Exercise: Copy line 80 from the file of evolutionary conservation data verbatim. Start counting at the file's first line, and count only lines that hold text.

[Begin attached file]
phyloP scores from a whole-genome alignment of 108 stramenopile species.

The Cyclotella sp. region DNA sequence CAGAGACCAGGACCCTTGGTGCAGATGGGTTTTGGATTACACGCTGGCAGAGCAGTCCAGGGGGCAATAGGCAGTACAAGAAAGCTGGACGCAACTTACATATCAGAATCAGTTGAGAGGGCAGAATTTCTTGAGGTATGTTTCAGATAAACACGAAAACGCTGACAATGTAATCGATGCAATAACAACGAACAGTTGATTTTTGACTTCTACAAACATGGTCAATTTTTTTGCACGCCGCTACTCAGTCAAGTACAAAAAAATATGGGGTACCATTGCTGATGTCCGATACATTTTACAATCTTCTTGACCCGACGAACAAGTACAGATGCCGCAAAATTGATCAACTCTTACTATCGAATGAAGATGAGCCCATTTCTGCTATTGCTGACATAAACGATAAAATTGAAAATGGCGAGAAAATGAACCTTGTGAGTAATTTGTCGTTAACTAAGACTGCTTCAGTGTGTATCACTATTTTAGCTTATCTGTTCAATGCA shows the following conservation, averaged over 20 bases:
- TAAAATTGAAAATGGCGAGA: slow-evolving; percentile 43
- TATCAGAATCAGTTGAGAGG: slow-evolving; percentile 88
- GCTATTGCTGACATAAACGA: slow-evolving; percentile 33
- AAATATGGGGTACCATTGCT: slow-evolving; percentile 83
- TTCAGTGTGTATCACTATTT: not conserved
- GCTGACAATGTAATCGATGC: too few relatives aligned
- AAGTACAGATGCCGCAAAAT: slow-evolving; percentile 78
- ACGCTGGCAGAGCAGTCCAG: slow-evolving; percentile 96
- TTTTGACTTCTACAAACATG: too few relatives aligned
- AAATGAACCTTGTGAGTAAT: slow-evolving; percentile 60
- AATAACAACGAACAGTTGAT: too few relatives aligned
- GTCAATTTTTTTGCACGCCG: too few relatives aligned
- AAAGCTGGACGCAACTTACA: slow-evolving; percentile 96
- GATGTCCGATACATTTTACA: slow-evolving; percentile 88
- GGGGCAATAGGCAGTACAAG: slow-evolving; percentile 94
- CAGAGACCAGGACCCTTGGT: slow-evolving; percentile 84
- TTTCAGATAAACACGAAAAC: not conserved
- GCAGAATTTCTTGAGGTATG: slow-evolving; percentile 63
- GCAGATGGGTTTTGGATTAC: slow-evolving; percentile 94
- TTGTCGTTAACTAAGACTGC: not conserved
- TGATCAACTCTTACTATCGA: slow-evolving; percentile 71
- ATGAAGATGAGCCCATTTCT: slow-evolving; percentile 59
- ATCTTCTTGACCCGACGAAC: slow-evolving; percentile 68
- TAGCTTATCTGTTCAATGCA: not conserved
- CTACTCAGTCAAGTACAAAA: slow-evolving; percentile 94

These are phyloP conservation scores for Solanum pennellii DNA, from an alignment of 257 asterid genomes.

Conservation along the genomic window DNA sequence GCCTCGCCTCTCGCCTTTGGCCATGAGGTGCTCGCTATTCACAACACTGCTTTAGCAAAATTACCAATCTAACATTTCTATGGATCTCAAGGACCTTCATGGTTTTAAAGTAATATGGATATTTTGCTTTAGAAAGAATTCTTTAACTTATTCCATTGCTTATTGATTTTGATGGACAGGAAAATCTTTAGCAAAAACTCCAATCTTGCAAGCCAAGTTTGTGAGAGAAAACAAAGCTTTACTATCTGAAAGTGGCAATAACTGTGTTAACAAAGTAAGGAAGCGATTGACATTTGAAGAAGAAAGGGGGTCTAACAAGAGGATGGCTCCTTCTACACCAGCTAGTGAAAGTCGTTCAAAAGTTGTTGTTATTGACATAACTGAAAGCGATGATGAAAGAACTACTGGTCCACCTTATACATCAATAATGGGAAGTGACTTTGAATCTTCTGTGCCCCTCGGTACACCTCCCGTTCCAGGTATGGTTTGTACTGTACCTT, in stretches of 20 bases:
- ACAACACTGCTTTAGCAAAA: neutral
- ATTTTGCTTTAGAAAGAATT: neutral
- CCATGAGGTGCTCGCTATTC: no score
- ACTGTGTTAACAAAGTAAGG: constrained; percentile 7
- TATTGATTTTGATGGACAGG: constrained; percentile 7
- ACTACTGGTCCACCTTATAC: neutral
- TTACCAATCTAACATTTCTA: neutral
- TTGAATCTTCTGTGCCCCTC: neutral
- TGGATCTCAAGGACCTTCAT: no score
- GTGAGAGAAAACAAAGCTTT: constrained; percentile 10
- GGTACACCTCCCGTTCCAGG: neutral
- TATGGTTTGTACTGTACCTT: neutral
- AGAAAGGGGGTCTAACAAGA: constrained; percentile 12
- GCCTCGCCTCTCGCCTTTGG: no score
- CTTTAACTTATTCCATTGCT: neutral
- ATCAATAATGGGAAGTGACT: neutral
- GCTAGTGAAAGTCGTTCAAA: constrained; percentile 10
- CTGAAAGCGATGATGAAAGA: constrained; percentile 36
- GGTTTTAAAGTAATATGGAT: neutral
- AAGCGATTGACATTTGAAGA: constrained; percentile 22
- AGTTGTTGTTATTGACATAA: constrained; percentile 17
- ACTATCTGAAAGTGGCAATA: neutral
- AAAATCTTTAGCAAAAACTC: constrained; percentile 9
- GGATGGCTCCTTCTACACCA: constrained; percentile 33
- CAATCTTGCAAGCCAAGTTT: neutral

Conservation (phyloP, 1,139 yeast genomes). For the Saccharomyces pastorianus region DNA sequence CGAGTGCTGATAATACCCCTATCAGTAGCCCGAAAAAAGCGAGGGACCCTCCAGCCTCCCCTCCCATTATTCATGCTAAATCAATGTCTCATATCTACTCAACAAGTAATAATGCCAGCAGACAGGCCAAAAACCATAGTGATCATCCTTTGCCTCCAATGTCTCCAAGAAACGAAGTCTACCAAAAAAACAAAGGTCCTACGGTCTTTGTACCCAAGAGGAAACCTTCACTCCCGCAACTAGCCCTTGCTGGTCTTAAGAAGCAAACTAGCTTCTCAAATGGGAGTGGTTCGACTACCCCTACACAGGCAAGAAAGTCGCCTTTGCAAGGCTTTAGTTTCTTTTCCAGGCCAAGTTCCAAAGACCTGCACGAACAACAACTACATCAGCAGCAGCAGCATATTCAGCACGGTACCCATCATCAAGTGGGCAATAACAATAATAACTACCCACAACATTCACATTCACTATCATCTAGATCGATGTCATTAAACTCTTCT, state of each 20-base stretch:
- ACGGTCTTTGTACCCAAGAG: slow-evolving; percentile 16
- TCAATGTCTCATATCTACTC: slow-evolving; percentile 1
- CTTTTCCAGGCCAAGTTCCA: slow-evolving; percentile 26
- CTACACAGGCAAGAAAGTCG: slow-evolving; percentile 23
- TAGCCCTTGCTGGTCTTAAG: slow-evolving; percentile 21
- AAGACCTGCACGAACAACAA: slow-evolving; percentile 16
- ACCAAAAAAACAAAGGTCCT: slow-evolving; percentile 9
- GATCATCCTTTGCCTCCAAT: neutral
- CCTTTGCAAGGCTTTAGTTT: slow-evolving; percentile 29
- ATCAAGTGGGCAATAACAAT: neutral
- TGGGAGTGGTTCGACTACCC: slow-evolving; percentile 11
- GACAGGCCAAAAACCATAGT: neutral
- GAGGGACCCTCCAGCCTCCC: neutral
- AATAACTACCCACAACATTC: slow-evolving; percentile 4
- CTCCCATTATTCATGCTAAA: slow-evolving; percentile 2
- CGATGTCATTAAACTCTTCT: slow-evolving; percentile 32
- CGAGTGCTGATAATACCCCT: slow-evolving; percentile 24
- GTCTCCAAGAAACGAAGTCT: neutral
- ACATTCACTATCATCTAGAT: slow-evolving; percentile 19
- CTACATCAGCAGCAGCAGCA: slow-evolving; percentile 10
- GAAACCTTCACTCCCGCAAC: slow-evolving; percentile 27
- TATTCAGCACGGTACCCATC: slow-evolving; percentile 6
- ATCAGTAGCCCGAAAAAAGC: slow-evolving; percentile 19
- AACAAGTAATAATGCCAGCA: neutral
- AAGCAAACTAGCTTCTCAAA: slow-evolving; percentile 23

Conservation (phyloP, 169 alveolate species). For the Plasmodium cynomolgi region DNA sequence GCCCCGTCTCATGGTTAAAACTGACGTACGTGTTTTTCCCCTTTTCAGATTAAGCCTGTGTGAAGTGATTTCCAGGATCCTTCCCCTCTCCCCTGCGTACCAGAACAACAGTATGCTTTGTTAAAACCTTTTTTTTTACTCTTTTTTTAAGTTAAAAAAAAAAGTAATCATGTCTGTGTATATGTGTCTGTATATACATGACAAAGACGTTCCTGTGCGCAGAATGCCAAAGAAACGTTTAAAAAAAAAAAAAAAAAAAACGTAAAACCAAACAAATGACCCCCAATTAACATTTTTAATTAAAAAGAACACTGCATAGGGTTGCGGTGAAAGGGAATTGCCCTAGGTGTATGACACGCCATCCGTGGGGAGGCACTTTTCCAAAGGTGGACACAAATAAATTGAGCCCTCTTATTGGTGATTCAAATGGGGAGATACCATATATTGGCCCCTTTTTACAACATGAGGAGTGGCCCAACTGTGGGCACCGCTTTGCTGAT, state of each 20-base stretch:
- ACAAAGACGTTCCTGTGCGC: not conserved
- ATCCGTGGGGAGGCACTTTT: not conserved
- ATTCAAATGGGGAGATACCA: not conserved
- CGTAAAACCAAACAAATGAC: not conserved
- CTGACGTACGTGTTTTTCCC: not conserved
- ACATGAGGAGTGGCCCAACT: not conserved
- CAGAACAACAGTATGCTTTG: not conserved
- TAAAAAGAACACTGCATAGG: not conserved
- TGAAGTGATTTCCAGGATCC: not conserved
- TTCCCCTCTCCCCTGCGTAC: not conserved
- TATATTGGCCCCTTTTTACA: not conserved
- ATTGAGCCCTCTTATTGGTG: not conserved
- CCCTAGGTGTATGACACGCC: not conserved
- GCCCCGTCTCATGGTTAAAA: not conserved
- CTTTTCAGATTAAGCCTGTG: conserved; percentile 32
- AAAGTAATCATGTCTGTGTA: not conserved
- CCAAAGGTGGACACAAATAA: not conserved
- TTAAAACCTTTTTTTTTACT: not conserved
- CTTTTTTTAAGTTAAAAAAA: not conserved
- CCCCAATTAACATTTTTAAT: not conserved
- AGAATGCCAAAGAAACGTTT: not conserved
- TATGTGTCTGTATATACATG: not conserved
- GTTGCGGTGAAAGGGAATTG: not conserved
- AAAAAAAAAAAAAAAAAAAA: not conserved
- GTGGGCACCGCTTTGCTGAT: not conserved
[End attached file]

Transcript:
- AAGCAAACTAGCTTCTCAAA: slow-evolving; percentile 23